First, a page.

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Issue with the logic of WP to Liquid View layouts and back again

This started as a really annoying design problem I thought of late last night, then today after a nice lunch and coffee, I decided to at least write it out, and I think I have reached an useful design approach, as mentioned and illustrated at the end:


This diagram shows a serious issue of how the word processing view should be able to go into Liquid View and back again.

The initial logic for Liquid View was that there would automatically be a dotted connecting line between level 1 and 2, and form level 2 to 3 and so on. There was also an assumption that the user could add further lines to illustrate points in liquid view.

However, in this diagram I have organised purely by layout organisation and using bold for headings. There are no real, structural indications for how headings relate and thus how we can go from Liquid View to WP (word Processing) view and back again. This is a real issue.

For example the section on ‘Keyboard’ control options I have listed the basic options vertically, under the heading ‘Keyboard’ in bold, with no connecting lines:

•  Click
•  Click and hold
•  Click and drag
•  Double Click
•  Ctrl-Click
•  Cmd-Click
•  1, 2, 3, 4, 5, 6, 7, 8,
•  Select Heading, then 1, 2, 3, 4, 5, 6, 7, 8, 9
•  Cmf-F
•  Cmf-Shift-F

The two connecting lines were used to connect to the category/bolded heading ‘Show more or less levels’

•  For whole view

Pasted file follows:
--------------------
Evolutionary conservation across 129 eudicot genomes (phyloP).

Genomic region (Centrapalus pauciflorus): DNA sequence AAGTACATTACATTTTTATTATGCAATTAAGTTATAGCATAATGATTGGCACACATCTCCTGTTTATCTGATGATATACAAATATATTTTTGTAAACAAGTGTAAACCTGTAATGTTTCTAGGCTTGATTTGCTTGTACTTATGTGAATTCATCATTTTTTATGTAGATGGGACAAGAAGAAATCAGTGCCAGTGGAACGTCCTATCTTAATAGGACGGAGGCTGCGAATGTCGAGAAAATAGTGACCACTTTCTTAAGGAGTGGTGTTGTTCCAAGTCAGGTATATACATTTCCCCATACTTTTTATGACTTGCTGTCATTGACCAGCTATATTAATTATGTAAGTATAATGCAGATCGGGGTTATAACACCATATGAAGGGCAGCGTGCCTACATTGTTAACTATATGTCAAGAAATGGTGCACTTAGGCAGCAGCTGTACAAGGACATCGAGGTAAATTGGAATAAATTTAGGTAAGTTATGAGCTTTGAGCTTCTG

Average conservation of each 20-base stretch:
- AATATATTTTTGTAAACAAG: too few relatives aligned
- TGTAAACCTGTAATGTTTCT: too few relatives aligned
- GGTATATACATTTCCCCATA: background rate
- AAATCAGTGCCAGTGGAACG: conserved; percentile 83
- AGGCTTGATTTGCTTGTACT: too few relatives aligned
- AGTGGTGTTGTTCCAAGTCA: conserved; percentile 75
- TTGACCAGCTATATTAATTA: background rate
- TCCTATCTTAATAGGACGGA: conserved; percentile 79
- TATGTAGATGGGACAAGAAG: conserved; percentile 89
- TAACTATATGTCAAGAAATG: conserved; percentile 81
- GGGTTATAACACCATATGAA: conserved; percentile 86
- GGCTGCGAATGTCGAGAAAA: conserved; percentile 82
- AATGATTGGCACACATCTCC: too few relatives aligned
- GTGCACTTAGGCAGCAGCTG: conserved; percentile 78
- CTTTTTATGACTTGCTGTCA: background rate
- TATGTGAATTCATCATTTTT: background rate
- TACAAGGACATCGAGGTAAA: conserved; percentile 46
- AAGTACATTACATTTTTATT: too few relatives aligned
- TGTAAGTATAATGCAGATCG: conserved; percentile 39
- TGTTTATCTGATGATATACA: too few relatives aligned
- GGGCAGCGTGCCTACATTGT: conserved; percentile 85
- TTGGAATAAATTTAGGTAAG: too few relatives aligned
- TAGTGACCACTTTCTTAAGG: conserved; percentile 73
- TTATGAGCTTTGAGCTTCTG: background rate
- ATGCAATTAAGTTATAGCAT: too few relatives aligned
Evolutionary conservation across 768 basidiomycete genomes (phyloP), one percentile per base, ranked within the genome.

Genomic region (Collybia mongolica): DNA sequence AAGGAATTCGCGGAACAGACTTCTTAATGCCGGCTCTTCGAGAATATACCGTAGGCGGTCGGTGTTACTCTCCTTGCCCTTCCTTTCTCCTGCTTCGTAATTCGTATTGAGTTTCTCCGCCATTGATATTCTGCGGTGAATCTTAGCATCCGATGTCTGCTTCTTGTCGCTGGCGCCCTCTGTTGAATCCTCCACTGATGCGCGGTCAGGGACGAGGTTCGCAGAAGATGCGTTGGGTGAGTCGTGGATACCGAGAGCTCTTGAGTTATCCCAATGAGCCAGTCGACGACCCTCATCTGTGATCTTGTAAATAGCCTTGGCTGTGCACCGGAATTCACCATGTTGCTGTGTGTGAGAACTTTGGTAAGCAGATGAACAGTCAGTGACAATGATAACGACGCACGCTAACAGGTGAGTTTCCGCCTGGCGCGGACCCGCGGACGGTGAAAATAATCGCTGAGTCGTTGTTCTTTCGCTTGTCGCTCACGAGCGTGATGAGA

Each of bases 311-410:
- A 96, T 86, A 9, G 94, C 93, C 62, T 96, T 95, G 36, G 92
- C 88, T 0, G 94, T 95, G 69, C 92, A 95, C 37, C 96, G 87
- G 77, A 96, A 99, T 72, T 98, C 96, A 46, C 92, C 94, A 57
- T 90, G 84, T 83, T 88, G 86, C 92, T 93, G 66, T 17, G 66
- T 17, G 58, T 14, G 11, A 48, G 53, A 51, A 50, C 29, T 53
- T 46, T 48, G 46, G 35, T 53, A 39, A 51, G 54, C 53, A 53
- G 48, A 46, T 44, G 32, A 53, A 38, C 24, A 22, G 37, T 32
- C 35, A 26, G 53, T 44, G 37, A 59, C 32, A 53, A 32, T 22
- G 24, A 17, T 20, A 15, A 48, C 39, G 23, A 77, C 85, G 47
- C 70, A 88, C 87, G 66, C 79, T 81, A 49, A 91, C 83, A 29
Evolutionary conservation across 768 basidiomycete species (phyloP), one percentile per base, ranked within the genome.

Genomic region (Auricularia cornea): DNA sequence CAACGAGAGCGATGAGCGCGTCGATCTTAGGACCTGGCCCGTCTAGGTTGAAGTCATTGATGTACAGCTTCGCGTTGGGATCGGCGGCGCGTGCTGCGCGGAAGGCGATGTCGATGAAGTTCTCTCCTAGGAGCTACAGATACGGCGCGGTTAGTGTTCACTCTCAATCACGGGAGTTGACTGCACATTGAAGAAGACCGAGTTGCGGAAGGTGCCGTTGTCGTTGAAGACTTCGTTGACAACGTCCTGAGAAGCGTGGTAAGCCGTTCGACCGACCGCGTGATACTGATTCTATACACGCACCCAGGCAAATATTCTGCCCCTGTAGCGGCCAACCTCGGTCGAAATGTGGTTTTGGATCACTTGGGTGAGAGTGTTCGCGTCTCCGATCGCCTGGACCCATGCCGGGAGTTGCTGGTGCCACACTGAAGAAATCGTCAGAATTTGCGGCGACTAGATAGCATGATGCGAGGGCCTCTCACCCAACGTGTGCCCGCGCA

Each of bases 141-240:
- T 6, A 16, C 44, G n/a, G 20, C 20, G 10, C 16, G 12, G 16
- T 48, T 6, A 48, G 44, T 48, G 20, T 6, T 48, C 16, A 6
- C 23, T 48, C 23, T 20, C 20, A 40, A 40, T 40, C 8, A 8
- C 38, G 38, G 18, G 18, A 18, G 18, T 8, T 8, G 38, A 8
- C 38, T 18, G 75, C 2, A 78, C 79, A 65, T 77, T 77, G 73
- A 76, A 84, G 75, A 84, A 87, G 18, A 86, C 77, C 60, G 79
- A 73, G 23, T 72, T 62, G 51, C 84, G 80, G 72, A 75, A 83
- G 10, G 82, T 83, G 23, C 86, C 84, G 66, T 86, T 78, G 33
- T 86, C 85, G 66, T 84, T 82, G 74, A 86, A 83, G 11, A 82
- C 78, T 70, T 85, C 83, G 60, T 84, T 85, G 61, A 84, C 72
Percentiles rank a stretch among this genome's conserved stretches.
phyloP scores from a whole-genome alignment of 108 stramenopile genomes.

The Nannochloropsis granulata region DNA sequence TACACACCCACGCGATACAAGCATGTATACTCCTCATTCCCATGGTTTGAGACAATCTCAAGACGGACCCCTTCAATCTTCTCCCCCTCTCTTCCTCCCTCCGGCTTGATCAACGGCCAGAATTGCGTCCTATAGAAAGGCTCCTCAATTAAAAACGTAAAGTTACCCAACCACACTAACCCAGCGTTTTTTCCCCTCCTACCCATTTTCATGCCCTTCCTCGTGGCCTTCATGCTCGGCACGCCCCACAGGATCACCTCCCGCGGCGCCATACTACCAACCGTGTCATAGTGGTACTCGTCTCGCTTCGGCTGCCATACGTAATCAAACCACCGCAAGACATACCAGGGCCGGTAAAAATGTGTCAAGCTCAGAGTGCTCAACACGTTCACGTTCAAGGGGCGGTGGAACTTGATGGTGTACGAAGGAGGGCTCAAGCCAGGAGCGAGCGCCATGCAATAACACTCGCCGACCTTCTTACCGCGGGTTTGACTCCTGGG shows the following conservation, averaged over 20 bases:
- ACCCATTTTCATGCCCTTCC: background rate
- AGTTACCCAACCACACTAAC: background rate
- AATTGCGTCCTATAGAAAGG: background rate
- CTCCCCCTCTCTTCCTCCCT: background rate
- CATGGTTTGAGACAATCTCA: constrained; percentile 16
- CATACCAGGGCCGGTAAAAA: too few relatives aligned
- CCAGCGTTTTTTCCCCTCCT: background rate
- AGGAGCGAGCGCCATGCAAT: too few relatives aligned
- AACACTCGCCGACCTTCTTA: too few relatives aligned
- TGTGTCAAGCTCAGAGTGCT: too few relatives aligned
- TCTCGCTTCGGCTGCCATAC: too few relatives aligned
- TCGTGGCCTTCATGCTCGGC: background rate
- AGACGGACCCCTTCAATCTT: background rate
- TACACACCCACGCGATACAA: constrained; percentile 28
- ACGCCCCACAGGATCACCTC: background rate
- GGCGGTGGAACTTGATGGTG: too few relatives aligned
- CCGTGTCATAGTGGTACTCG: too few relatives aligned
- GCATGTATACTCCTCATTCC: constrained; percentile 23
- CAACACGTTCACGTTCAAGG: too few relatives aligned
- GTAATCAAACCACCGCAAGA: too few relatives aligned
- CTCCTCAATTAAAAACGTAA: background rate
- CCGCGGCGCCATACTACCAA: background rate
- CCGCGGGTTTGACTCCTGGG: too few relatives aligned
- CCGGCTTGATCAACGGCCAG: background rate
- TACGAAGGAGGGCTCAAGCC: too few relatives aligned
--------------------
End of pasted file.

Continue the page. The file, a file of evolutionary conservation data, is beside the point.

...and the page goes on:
•  For specific Heading

And this is an eminently useful way of working in this liquid view/Scapple/Concept Map space, but it does not immediately suggest how to go back to word processor view.

I did another version where I indicate level 1 to 2 etc via dotted lines (which were not indicated at all in previous diagram) and used slid lines for relationships. This gets messy though, when there is a list which should have lines going in two directions, such as the ‘Liquid View Annotations’ section, at the top:


I’m going to to try another layout, where sub-sections are all vertically in line and user can only snap sections off at a heading and lines are only for relationships. Level 1 relationships (which level one heading comes after another) is not indicated.

Here we go:

In this way of working, all headings are locked, left aligned, under the heading above it. User can drag sub-headings up and down to provide more space, and snap off any sub-heading to place it elsewhere. Unless the user drags that heading to another heading, it remains under the original heading in WP view.

Notes can be entered in italic and inserted into the vertical column layouts (to be shown as sub-heads under the heading in WP view.

Any lines used are purely for liquid view visualisation.

Visually: Level 1 headings are big and bold, level 2 bold but not as big, then level 3 normal size, level 4 a bit smaller.

The video for this exploration, showing the process as I worked:

And this is the scapple document used: Liquid View Interactions


I think that constricting the liquid view into columns can be pretty interesting. Note, after working on the example above, I realised that there were issues with the ‘Gestures’ section and the ‘Liquid View Annotations’ section and cleaned them up like this:


This layout adheres to this layout logic:





It’s important that looking at the information is different from interacting with it, so with that in mind, when selecting a heading, the visualisation could change from showing the plain view, as above. For example:


On click, the heading is highlighted, perhaps with options/buttons showing:


Then on moving, the structure (as shown above), of the column layout, is made clear, so that that user can easily drag to a new space free-form or move the heading to another column stack:


Then the user can drag on top of another heading, which would result in a link/line:


Or between two headings to move across to the new position and visually the selected heading has less of a drop shadow and the headings move out of the way to accommodate it:

Published inLiquid | AuthorLiquid | ViewPhD